Model 5 includes all the variables. The results show that equity ties are strongly related to stock market reactions, while director ties have little effect on them. This can be attributed to the fact that any distribution or change in shareholder wealth is strongly influenced by equity ties, since equity ownership is directly linked with cash flow rights. Director ties, however, do not have such a direct impact as equity ties, and thus do not have a significant impact on the changes in share price of the group peer firms.

The results further suggest that family control has a significant negative effect. We also find the interaction effects of family control and equity ties, and of family control and director ties, are both negative. Our results thus corroborate the finding of Dyck and Zingales (2004) and Villalonga and Amit (2006) that the existence of a controlling family may destroy firm value.

We conduct several additional tests to assess the robustness of the results. We first test the regression results by substituting the cumulative abnormal returns in (−1, 1) for two other event windows, (−1, 2) and (−2, 2), and have similar results. Next, we examine if the results could be subject to the problem of multicollinearity, since some of the independent variables may be correlated. Aiken and West (1991) suggest centering variables to avoid this, and we do this by subtracting each variable from its mean value in the sample, and then undertake an ordinary least squares regression analysis using the centered variables. However, the results remain the same, and thus the conclusions of our analyses are not seriously biased by the problem of multicollinearity. Third, we test the regression results by substituting the CAR in the All-Share index for an industry index, and the results do not change. Finally, the sample includes announcements of ‘new products,’ ‘new services’ and ‘new processes.’ To check if different types of product announcements change the conclusions, we repeat the regression analyses by adding dummy variables to control for the potential influences. Specifically, we add two dummy variables: the new product dummy is equal to one for new product introductions, and zero otherwise; the new process dummy is equal to one for new process introductions, and zero otherwise. The findings indicate that our conclusions remain the same after controlling the two dummies (results are not reported here, for brevity).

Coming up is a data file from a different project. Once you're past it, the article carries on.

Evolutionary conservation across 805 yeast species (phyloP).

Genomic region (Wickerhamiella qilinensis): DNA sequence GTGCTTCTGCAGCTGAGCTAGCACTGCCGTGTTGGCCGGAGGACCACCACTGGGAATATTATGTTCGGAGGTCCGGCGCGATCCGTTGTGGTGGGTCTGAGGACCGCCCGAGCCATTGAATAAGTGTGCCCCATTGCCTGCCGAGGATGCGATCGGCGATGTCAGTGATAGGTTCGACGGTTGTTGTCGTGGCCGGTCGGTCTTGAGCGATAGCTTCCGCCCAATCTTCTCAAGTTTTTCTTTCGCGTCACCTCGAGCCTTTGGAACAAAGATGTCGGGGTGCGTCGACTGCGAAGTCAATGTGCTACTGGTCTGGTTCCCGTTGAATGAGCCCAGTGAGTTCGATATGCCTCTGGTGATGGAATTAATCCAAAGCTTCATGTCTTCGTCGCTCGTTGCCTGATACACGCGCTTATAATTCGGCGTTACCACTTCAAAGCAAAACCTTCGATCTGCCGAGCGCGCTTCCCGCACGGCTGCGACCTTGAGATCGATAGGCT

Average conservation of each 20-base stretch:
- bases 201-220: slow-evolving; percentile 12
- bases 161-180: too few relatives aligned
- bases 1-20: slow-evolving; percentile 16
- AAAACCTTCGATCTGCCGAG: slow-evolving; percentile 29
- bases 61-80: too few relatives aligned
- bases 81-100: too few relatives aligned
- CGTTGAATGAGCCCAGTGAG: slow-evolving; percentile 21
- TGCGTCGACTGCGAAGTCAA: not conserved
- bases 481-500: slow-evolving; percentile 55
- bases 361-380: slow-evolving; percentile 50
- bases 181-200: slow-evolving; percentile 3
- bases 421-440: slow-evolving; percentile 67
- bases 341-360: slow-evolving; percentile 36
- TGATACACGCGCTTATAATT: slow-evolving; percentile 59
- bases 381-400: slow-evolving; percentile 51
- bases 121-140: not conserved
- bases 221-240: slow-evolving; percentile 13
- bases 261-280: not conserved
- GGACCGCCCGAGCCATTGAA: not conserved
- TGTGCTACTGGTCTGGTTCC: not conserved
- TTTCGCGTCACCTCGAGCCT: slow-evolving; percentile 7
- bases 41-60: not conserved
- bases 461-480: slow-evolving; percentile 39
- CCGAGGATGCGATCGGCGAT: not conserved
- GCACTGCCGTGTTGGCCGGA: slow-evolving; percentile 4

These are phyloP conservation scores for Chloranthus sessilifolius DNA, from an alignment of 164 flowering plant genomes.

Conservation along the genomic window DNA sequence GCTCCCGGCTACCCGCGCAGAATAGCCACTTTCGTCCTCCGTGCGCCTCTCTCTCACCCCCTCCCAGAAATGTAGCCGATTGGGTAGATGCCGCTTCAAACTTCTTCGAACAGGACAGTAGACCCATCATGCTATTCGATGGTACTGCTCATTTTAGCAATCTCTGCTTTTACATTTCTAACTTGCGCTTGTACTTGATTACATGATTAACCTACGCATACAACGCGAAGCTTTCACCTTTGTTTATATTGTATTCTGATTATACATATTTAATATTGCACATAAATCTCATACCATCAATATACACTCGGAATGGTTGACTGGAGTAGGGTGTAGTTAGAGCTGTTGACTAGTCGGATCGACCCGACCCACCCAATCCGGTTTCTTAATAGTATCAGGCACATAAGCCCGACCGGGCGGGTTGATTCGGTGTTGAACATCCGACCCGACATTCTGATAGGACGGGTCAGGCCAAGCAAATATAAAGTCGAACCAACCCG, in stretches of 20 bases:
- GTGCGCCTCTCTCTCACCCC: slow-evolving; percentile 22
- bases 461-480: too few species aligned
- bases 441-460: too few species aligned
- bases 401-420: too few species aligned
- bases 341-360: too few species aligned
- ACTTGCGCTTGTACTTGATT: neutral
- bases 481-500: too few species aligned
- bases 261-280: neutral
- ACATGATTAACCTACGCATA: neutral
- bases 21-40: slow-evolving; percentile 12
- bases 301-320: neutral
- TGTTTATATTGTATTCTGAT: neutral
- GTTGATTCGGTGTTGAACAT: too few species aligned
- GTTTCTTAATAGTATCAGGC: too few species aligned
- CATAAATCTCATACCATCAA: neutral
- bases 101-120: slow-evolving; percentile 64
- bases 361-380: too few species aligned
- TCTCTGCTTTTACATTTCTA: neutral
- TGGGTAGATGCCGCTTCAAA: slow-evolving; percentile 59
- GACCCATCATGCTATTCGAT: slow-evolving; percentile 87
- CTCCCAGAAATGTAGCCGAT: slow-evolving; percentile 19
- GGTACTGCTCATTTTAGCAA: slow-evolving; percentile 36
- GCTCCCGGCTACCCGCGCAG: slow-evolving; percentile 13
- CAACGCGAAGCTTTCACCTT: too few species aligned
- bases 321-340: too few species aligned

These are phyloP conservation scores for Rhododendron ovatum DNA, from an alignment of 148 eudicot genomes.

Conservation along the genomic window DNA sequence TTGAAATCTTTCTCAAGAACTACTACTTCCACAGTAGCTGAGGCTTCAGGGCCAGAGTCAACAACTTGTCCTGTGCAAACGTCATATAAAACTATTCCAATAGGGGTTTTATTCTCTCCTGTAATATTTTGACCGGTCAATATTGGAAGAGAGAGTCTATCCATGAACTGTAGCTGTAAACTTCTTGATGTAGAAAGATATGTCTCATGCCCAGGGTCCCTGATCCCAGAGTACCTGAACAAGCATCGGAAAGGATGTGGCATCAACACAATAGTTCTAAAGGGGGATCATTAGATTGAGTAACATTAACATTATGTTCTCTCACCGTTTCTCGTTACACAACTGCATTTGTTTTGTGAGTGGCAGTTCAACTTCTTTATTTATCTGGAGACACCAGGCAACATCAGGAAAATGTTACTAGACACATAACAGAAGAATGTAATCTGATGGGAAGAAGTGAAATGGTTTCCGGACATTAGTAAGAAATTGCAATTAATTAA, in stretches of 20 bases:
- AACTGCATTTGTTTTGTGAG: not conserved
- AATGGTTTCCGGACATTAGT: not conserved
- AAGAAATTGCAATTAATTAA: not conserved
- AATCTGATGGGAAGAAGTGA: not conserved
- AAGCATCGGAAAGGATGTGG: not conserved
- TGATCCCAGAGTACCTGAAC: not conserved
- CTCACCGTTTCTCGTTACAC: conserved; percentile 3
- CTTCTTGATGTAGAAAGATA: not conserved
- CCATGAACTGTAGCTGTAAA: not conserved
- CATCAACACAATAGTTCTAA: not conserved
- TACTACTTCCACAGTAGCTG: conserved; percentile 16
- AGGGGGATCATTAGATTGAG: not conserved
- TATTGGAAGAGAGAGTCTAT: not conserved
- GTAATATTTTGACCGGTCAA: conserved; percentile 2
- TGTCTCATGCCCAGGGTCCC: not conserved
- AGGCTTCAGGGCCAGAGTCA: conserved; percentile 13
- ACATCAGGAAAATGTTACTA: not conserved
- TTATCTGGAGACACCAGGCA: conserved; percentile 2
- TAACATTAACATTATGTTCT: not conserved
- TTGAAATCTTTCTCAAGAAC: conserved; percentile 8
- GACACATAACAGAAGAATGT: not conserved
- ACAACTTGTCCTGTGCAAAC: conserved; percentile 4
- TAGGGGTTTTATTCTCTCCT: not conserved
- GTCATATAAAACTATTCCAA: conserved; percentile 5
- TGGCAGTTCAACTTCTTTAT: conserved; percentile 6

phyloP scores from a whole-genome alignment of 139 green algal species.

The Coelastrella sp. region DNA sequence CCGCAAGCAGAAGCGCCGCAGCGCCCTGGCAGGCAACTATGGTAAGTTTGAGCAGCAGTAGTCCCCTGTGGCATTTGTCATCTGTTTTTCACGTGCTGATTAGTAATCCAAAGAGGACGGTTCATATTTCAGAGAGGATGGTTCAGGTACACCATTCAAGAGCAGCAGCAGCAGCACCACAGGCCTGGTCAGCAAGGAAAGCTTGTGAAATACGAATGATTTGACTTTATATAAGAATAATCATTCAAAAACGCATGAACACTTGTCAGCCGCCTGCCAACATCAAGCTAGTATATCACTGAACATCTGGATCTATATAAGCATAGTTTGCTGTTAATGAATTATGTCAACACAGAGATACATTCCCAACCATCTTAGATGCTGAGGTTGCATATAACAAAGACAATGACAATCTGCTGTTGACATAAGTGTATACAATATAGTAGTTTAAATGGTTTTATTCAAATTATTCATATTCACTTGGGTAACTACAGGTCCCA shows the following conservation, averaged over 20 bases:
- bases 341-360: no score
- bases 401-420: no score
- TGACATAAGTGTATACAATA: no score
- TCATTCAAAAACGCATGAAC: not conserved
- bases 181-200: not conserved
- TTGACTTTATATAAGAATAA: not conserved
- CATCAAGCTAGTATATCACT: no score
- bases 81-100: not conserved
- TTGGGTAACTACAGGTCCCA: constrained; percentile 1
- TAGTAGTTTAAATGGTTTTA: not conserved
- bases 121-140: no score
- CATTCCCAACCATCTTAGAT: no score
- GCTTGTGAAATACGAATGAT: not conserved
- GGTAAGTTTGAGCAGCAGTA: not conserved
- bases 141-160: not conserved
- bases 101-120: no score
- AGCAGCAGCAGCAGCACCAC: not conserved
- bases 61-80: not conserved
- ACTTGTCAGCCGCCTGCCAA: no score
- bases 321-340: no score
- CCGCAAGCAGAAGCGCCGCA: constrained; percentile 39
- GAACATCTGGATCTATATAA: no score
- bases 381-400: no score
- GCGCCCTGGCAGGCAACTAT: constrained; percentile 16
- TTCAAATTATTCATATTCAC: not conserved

This paper examines two competing views of business groups in emerging markets, the value-added and principal–principal agency conflict perspectives. Specifically, we examine the effects of the intragroup ties of member firms on value creation, as measured by the stock price reactions of non-announcing member firms to the new product announcements made by other group members. We find a positive association between the stock price reactions of non-announcing and announcing member firms, and this supports the value-added hypothesis.

Moreover, we find that equity ties have significant, positive impacts on the market reactions of non-announcing member firms to the new product announcements released by their group peers. Our findings suggest that equity ties play an effective role in relationship governance by providing greater financial flexibility. In contrast, family control has negative moderating effects, implying the principal–principal agency conflicts between family owners and minority shareholders may facilitate value expropriation.

Bae, Kang, and Kim (2002) show that tunneling occurs within many business groups via acquisitions. Our study focuses on the role of intragroup ties in preventing tunneling activities, and thus contributes to the literature on the value-added and relational rents that exist within business groups. Such activities provide member firms with a long-term advantage through pooling and providing effective access to complementary resources and capabilities. This study also provides empirical evidence for the theoretical argument that family shareholders pursue higher levels of private benefits, giving rise to principal–principal agency conflicts. Emerging economies should thus adopt more effective public policies to improve corporate governance mechanisms in order to protect outside investors. One practical implication from this paper for top managers of business groups is that network ties need to be constantly adjusted and developed according to changes in the environment. Moreover, efforts to enhance business group effectiveness by the use of appropriate corporate governance strategies are increasingly important.